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Book publishing is experiencing the biggest business-culture upheaval since the invention of the printing press. Competition, slumping profits, and rising costs – including the cost of office space – have all contributed to belt tightening on a scale that the old-school expense-account private-office occupants have never seen before.

To reduce real estate costs, many publishers are turning to open office systems. Reading and writing, the basic activities of publishing, require privacy and quiet, something open-plan offices aren’t known for. But publishers seem to be making it work, using “pink noise” to cover distracting sounds, and providing small “quiet” rooms where employees can find silence. Editors’ book-filled “trophy cases” have migrated from private offices to an array of modern shelving in the conference room, where they still can impress visiting authors and agents.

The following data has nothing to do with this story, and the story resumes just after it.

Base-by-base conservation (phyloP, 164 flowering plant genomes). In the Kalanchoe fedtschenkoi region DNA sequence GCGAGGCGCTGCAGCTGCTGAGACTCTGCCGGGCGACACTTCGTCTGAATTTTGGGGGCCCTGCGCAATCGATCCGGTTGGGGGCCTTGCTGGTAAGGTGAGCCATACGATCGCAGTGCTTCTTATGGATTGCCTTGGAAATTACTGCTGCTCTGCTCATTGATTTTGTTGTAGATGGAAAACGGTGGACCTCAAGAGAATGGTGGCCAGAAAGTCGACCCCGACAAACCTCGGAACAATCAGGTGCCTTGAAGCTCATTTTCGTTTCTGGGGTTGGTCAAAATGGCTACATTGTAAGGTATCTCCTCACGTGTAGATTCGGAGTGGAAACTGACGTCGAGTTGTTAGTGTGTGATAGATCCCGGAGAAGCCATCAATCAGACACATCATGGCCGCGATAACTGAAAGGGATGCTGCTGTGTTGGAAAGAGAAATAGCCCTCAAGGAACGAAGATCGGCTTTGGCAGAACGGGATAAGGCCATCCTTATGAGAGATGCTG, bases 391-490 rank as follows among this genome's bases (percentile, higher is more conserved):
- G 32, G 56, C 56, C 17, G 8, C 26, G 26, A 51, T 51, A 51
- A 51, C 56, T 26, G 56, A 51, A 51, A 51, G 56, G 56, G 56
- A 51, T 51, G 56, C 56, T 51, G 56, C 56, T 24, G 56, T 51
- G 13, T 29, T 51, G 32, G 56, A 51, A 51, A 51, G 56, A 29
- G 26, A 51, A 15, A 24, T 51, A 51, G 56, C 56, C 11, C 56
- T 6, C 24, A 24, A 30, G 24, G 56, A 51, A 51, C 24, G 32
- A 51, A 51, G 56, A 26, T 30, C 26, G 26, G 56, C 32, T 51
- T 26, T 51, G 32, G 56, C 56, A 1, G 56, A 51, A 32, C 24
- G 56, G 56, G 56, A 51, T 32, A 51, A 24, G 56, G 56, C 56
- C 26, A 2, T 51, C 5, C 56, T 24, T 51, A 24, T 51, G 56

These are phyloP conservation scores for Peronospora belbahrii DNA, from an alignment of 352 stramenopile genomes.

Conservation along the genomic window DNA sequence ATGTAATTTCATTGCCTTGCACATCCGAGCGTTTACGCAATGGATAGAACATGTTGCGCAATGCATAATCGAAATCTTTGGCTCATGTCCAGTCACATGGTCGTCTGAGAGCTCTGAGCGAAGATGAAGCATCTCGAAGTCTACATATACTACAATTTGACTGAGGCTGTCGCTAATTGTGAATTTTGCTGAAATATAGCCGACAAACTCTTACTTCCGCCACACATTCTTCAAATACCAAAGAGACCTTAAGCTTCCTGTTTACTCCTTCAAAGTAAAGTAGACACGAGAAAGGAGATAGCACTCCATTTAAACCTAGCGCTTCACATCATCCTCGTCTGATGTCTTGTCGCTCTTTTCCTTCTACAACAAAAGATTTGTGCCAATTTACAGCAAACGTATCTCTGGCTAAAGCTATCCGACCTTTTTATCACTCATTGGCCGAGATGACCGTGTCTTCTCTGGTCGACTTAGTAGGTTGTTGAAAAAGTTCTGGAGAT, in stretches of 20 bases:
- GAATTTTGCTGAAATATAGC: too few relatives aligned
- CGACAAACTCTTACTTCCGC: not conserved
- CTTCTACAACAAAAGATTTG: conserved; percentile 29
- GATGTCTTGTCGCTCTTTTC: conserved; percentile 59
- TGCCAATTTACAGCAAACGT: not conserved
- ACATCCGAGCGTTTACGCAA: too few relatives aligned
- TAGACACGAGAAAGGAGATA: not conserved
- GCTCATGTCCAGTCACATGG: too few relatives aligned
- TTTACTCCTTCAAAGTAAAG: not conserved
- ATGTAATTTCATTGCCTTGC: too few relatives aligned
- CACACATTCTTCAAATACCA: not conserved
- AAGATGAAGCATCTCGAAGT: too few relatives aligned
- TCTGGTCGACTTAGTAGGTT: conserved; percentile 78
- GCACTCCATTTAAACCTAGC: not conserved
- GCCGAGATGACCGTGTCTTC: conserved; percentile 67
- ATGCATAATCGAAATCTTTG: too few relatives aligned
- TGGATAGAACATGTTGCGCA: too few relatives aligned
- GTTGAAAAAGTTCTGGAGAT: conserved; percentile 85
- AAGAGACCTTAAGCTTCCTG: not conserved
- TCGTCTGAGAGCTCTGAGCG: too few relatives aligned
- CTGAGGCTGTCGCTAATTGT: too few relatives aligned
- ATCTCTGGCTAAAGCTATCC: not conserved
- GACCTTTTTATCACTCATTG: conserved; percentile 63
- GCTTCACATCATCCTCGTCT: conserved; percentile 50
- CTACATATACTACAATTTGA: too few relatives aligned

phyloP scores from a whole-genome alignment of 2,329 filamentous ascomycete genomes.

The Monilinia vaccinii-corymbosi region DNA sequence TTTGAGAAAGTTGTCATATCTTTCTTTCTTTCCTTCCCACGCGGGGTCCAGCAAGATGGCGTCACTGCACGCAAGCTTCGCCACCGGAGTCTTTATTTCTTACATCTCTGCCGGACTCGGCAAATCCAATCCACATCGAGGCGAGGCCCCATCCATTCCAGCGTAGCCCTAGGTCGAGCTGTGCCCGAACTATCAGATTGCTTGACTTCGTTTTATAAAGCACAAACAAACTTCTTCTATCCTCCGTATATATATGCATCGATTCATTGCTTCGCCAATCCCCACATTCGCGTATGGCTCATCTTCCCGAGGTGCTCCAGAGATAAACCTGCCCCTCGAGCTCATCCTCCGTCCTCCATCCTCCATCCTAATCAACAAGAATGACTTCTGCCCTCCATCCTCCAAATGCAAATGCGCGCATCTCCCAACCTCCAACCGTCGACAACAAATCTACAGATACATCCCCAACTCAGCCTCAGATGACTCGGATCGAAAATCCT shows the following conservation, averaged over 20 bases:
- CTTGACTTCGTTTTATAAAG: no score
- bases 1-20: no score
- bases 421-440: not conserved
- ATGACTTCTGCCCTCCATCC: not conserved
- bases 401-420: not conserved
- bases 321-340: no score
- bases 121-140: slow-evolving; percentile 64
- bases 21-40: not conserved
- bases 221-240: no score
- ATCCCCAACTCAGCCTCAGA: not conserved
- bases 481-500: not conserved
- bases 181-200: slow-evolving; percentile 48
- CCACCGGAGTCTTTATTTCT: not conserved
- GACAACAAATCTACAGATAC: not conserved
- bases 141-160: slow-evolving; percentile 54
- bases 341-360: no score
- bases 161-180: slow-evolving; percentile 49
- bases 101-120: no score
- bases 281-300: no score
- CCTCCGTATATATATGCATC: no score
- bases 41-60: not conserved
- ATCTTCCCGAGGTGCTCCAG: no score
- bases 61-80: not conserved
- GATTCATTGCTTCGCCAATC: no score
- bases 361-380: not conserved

Like open-plan workspaces themselves, the old business attitudes are proving to be flexible. One editor who was dead set against open-plan found that she changed her mind after touring an open-plan space, likening it to a college library during finals week. The New York Times has the full story:

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